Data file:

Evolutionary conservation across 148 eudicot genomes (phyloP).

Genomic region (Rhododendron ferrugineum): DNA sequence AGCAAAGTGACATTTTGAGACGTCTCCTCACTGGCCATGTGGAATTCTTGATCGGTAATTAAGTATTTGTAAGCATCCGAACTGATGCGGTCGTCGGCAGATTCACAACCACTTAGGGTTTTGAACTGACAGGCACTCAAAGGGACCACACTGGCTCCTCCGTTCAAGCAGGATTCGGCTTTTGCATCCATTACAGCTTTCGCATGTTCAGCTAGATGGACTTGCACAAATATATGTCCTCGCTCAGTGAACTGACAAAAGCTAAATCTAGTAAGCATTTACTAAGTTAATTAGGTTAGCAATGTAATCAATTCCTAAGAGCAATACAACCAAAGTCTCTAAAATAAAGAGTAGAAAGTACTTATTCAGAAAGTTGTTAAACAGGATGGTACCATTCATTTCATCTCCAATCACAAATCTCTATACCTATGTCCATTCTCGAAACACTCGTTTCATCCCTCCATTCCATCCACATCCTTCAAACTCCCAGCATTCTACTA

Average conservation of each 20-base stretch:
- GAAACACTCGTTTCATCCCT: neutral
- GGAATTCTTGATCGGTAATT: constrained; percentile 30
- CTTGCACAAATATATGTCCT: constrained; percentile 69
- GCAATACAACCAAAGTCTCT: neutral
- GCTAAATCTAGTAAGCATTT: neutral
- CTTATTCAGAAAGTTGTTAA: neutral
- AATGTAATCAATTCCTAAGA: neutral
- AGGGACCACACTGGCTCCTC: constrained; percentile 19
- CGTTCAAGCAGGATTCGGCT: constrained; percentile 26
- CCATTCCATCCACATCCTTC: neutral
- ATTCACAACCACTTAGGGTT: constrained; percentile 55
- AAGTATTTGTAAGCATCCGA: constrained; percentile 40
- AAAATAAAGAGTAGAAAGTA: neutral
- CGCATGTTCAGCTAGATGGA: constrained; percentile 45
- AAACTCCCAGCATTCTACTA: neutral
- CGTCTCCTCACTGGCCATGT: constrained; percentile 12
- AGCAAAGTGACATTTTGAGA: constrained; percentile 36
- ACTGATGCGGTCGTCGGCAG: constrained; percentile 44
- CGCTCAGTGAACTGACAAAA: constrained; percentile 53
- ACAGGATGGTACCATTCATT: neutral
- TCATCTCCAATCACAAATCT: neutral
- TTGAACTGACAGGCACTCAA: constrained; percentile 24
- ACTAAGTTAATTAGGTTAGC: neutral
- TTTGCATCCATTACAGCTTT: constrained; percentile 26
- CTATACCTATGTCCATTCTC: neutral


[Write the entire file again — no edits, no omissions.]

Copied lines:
Evolutionary conservation across 148 eudicot genomes (phyloP).

Genomic region (Rhododendron ferrugineum): DNA sequence AGCAAAGTGACATTTTGAGACGTCTCCTCACTGGCCATGTGGAATTCTTGATCGGTAATTAAGTATTTGTAAGCATCCGAACTGATGCGGTCGTCGGCAGATTCACAACCACTTAGGGTTTTGAACTGACAGGCACTCAAAGGGACCACACTGGCTCCTCCGTTCAAGCAGGATTCGGCTTTTGCATCCATTACAGCTTTCGCATGTTCAGCTAGATGGACTTGCACAAATATATGTCCTCGCTCAGTGAACTGACAAAAGCTAAATCTAGTAAGCATTTACTAAGTTAATTAGGTTAGCAATGTAATCAATTCCTAAGAGCAATACAACCAAAGTCTCTAAAATAAAGAGTAGAAAGTACTTATTCAGAAAGTTGTTAAACAGGATGGTACCATTCATTTCATCTCCAATCACAAATCTCTATACCTATGTCCATTCTCGAAACACTCGTTTCATCCCTCCATTCCATCCACATCCTTCAAACTCCCAGCATTCTACTA

Average conservation of each 20-base stretch:
- GAAACACTCGTTTCATCCCT: neutral
- GGAATTCTTGATCGGTAATT: constrained; percentile 30
- CTTGCACAAATATATGTCCT: constrained; percentile 69
- GCAATACAACCAAAGTCTCT: neutral
- GCTAAATCTAGTAAGCATTT: neutral
- CTTATTCAGAAAGTTGTTAA: neutral
- AATGTAATCAATTCCTAAGA: neutral
- AGGGACCACACTGGCTCCTC: constrained; percentile 19
- CGTTCAAGCAGGATTCGGCT: constrained; percentile 26
- CCATTCCATCCACATCCTTC: neutral
- ATTCACAACCACTTAGGGTT: constrained; percentile 55
- AAGTATTTGTAAGCATCCGA: constrained; percentile 40
- AAAATAAAGAGTAGAAAGTA: neutral
- CGCATGTTCAGCTAGATGGA: constrained; percentile 45
- AAACTCCCAGCATTCTACTA: neutral
- CGTCTCCTCACTGGCCATGT: constrained; percentile 12
- AGCAAAGTGACATTTTGAGA: constrained; percentile 36
- ACTGATGCGGTCGTCGGCAG: constrained; percentile 44
- CGCTCAGTGAACTGACAAAA: constrained; percentile 53
- ACAGGATGGTACCATTCATT: neutral
- TCATCTCCAATCACAAATCT: neutral
- TTGAACTGACAGGCACTCAA: constrained; percentile 24
- ACTAAGTTAATTAGGTTAGC: neutral
- TTTGCATCCATTACAGCTTT: constrained; percentile 26
- CTATACCTATGTCCATTCTC: neutral